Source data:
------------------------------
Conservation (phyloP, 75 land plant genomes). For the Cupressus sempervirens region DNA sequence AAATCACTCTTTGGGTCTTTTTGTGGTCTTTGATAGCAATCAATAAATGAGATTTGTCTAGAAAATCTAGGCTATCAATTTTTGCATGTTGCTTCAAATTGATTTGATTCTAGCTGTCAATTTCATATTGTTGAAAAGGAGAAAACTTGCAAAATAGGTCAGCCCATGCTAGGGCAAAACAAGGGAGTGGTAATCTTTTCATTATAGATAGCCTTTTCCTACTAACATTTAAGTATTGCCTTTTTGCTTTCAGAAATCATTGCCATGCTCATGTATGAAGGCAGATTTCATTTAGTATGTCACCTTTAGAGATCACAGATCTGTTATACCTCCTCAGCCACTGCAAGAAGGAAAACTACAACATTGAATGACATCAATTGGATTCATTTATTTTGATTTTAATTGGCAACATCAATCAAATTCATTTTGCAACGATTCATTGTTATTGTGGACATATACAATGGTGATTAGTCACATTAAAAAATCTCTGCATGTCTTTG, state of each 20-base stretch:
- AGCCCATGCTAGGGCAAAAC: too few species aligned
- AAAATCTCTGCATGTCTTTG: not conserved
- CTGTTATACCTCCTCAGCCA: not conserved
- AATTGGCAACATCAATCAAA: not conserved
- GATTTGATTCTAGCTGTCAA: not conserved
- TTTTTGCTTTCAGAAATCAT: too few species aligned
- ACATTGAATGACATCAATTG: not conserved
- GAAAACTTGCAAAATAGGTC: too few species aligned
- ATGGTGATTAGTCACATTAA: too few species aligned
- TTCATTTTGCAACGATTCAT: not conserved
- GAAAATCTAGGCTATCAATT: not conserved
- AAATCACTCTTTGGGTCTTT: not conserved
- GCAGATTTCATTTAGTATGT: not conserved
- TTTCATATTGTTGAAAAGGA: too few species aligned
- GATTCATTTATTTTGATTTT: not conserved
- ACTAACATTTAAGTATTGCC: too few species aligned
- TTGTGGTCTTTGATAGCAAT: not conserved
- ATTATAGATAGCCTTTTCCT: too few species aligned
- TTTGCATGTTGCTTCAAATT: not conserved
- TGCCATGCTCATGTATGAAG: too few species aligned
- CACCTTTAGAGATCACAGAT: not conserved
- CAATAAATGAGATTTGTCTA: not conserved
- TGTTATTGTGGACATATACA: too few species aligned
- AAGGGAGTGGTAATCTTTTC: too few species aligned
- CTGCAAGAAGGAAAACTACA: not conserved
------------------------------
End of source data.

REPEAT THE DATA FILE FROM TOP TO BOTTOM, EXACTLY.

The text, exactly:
Conservation (phyloP, 75 land plant genomes). For the Cupressus sempervirens region DNA sequence AAATCACTCTTTGGGTCTTTTTGTGGTCTTTGATAGCAATCAATAAATGAGATTTGTCTAGAAAATCTAGGCTATCAATTTTTGCATGTTGCTTCAAATTGATTTGATTCTAGCTGTCAATTTCATATTGTTGAAAAGGAGAAAACTTGCAAAATAGGTCAGCCCATGCTAGGGCAAAACAAGGGAGTGGTAATCTTTTCATTATAGATAGCCTTTTCCTACTAACATTTAAGTATTGCCTTTTTGCTTTCAGAAATCATTGCCATGCTCATGTATGAAGGCAGATTTCATTTAGTATGTCACCTTTAGAGATCACAGATCTGTTATACCTCCTCAGCCACTGCAAGAAGGAAAACTACAACATTGAATGACATCAATTGGATTCATTTATTTTGATTTTAATTGGCAACATCAATCAAATTCATTTTGCAACGATTCATTGTTATTGTGGACATATACAATGGTGATTAGTCACATTAAAAAATCTCTGCATGTCTTTG, state of each 20-base stretch:
- AGCCCATGCTAGGGCAAAAC: too few species aligned
- AAAATCTCTGCATGTCTTTG: not conserved
- CTGTTATACCTCCTCAGCCA: not conserved
- AATTGGCAACATCAATCAAA: not conserved
- GATTTGATTCTAGCTGTCAA: not conserved
- TTTTTGCTTTCAGAAATCAT: too few species aligned
- ACATTGAATGACATCAATTG: not conserved
- GAAAACTTGCAAAATAGGTC: too few species aligned
- ATGGTGATTAGTCACATTAA: too few species aligned
- TTCATTTTGCAACGATTCAT: not conserved
- GAAAATCTAGGCTATCAATT: not conserved
- AAATCACTCTTTGGGTCTTT: not conserved
- GCAGATTTCATTTAGTATGT: not conserved
- TTTCATATTGTTGAAAAGGA: too few species aligned
- GATTCATTTATTTTGATTTT: not conserved
- ACTAACATTTAAGTATTGCC: too few species aligned
- TTGTGGTCTTTGATAGCAAT: not conserved
- ATTATAGATAGCCTTTTCCT: too few species aligned
- TTTGCATGTTGCTTCAAATT: not conserved
- TGCCATGCTCATGTATGAAG: too few species aligned
- CACCTTTAGAGATCACAGAT: not conserved
- CAATAAATGAGATTTGTCTA: not conserved
- TGTTATTGTGGACATATACA: too few species aligned
- AAGGGAGTGGTAATCTTTTC: too few species aligned
- CTGCAAGAAGGAAAACTACA: not conserved